Initiation of DNA replication is required for cell viability and passage of genetic information to the next generation. Studies in Escherichia coli and Bacillus subtilis have established ATPases associated with diverse cellular activities (AAA1) as essential proteins required for loading of the replicative helicase at replication origins. AAA1 ATPases DnaC in E. coli and DnaI in B. subtilis have long been considered the paradigm for helicase loading during replication in bacteria. Recently, it has become increasingly clear that most bacteria lack DnaC/DnaI homologs. Instead, most bacteria express a protein homologous to the newly described DciA (dnaC/dnaI antecedent) protein. DciA is not an ATPase, and yet it serves as a helicase operator, providing a function analogous to that of DnaC and DnaI across diverse bacterial species. The recent discovery of DciA and of other alternative mechanisms of helicase loading in bacteria has changed our understanding of DNA replication initiation. In this review, we highlight recent discoveries, detailing what is currently known about the replicative helicase loading process across bacterial species, and we discuss the critical questions that remain to be investigated.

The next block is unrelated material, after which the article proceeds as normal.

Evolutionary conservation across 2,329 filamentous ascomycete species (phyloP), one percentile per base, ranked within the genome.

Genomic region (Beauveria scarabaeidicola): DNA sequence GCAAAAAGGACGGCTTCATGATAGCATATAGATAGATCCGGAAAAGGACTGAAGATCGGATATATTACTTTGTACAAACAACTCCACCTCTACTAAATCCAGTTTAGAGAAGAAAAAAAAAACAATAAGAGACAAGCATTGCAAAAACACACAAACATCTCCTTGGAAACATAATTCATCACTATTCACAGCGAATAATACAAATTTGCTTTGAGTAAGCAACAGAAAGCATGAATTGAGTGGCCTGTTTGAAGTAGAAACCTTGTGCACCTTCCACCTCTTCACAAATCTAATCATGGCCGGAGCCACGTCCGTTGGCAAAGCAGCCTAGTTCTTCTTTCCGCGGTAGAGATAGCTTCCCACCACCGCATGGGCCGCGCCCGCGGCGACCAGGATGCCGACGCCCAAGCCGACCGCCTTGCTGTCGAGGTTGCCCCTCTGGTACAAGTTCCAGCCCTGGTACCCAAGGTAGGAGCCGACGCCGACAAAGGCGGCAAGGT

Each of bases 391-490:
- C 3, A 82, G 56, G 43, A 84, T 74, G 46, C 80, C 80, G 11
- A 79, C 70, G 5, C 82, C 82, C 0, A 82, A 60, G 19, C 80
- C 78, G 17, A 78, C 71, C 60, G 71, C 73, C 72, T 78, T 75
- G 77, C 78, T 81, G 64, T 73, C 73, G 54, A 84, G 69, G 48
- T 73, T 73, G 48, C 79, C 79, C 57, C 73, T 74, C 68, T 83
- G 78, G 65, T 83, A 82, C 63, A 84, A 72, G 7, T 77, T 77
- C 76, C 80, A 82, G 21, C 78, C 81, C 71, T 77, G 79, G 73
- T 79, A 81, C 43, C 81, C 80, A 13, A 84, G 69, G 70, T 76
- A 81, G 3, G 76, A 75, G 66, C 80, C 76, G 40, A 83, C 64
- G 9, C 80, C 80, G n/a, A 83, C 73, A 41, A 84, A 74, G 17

Original languageEnglish
JournalJournal of bacteriology
Issue number4
StatePublished - Apr 2023


  • DNA replication
  • DciA
  • eubacteria
  • helicase
  • initiation


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